Doctors can’t tell a person’s race from medical images such as x-rays and CT scans. But a team including MIT researchers was able to train a deep-learning model to identify patients as white, Black, or Asian (according to their own description) just by analyzing such images—and they still can’t figure out how the computer does it.
After looking at variables including differences in anatomy, bone density, and image resolution, the research team “could not come anywhere close to identifying a good proxy for this task,” says paper coauthor Marzyeh Ghassemi, PhD ’17, an assistant professor in EECS and the Institute for Medical Engineering and Science (IMES).
That is concerning, the researchers say, because doctors use algorithms for help with decisions such as whether patients are candidates for chemotherapy or an intensive care unit. Now these findings raise the possibility that the algorithms are “looking at your race, ethnicity, sex, whether you’re incarcerated or not—even if all of that information is hidden,” says coauthor Leo Anthony Celi, SM ’09, a principal research scientist at IMES and an associate professor at Harvard Medical School.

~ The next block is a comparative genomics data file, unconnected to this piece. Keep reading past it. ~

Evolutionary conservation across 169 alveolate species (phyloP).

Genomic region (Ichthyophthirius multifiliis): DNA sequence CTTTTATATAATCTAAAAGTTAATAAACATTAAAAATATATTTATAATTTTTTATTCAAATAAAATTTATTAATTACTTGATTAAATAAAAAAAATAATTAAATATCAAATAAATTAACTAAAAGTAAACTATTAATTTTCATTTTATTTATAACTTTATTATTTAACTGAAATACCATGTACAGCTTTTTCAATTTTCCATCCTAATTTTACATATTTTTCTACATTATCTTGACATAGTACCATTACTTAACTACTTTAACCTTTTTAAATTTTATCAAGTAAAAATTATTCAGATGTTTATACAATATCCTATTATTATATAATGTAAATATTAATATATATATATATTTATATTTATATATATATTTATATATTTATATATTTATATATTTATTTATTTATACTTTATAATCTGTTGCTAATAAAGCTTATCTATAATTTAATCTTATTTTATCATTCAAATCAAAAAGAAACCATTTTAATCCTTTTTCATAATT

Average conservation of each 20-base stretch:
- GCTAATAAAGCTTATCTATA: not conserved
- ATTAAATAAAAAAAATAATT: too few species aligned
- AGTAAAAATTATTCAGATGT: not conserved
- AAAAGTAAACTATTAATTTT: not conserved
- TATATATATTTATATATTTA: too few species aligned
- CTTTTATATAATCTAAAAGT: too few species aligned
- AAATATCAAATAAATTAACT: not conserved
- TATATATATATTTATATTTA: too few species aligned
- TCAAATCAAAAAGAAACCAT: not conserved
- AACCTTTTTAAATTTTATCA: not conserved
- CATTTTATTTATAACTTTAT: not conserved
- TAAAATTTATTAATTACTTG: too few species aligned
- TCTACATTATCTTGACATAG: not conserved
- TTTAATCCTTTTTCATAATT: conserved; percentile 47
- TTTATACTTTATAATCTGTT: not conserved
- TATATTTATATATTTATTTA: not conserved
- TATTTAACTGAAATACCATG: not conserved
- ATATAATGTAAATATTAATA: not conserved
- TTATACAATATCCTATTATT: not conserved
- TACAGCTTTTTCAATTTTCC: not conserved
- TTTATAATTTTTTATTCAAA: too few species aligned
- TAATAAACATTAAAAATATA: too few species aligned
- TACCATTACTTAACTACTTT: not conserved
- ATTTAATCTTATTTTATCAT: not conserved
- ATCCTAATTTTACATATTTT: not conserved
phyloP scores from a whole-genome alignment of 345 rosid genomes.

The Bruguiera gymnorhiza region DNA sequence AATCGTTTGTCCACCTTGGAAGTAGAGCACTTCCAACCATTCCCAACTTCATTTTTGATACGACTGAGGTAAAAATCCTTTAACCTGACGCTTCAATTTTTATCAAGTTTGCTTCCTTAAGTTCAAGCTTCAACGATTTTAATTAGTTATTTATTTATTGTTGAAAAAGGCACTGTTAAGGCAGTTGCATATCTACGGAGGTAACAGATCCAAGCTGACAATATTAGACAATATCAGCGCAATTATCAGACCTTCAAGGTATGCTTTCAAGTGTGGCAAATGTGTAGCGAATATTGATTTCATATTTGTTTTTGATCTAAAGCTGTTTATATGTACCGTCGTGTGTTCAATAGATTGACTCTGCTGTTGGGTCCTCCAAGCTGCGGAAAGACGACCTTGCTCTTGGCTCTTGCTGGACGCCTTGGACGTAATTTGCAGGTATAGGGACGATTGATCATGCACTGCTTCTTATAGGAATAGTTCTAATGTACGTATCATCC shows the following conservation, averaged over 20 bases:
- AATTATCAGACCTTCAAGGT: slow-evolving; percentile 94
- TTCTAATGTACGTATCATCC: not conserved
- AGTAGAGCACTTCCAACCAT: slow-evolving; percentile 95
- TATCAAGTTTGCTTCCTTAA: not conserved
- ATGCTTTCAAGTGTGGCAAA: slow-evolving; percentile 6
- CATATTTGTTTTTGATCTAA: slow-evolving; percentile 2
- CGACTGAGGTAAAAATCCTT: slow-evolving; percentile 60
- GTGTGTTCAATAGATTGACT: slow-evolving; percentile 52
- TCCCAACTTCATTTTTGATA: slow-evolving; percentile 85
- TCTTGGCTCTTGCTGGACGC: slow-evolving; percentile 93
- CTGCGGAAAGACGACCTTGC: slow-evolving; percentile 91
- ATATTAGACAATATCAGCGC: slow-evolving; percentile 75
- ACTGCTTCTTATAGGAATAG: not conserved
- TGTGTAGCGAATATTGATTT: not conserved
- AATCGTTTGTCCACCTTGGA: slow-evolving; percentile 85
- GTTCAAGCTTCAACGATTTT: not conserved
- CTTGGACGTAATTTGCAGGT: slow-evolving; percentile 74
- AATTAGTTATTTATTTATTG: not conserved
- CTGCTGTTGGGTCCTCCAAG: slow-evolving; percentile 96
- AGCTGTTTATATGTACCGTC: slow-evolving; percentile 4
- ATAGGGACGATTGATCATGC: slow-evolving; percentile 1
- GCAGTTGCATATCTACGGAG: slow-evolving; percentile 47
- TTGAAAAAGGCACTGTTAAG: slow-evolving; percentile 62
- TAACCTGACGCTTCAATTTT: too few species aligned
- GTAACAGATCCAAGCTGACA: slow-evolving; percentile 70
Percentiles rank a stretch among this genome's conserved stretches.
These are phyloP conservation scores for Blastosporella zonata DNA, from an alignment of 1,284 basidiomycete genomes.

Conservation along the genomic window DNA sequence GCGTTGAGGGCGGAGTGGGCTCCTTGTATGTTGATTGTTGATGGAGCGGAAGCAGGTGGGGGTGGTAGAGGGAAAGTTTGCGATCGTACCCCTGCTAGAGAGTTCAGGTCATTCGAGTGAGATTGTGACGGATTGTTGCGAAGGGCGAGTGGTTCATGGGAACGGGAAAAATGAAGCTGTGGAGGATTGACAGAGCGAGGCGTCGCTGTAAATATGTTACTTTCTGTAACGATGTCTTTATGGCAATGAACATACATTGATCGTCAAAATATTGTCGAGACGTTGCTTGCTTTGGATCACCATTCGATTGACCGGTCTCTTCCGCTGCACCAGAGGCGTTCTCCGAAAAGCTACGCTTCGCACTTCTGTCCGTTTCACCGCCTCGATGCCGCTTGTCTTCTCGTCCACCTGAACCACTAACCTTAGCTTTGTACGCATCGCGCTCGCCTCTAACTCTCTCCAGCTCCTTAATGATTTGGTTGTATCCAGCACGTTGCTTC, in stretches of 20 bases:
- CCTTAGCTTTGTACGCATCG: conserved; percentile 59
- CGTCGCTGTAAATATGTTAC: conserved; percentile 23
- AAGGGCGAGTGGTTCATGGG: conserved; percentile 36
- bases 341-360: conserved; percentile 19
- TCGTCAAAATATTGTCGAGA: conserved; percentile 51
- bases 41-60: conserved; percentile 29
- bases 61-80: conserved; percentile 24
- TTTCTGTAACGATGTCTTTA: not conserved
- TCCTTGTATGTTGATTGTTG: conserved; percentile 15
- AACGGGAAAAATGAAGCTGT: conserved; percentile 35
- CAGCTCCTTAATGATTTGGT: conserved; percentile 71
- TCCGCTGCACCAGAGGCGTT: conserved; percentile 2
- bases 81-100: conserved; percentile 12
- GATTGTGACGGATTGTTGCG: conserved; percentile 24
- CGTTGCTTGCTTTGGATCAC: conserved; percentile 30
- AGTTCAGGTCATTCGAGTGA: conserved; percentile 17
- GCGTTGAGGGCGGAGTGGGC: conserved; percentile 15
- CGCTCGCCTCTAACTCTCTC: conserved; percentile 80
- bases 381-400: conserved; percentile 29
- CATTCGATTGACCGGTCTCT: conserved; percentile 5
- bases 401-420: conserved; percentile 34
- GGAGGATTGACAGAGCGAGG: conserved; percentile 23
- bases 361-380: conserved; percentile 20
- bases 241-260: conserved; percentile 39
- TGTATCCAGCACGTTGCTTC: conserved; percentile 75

Celi thinks clinicians and computer scientists should turn to social scientists for insight. “We need another group of experts to weigh in and to provide input and feedback on how we design, develop, deploy, and evaluate these algorithms,” he says. “We need to also ask the data scientists, before any exploration of the data: Are there disparities? Which patient groups are marginalized? What are the drivers of those disparities?”
Algorithms often have access to information that humans do not, and this means experts must work to understand the unintended consequences. Otherwise there is no way to prevent the algorithms from perpetuating the existing biases in medical care.
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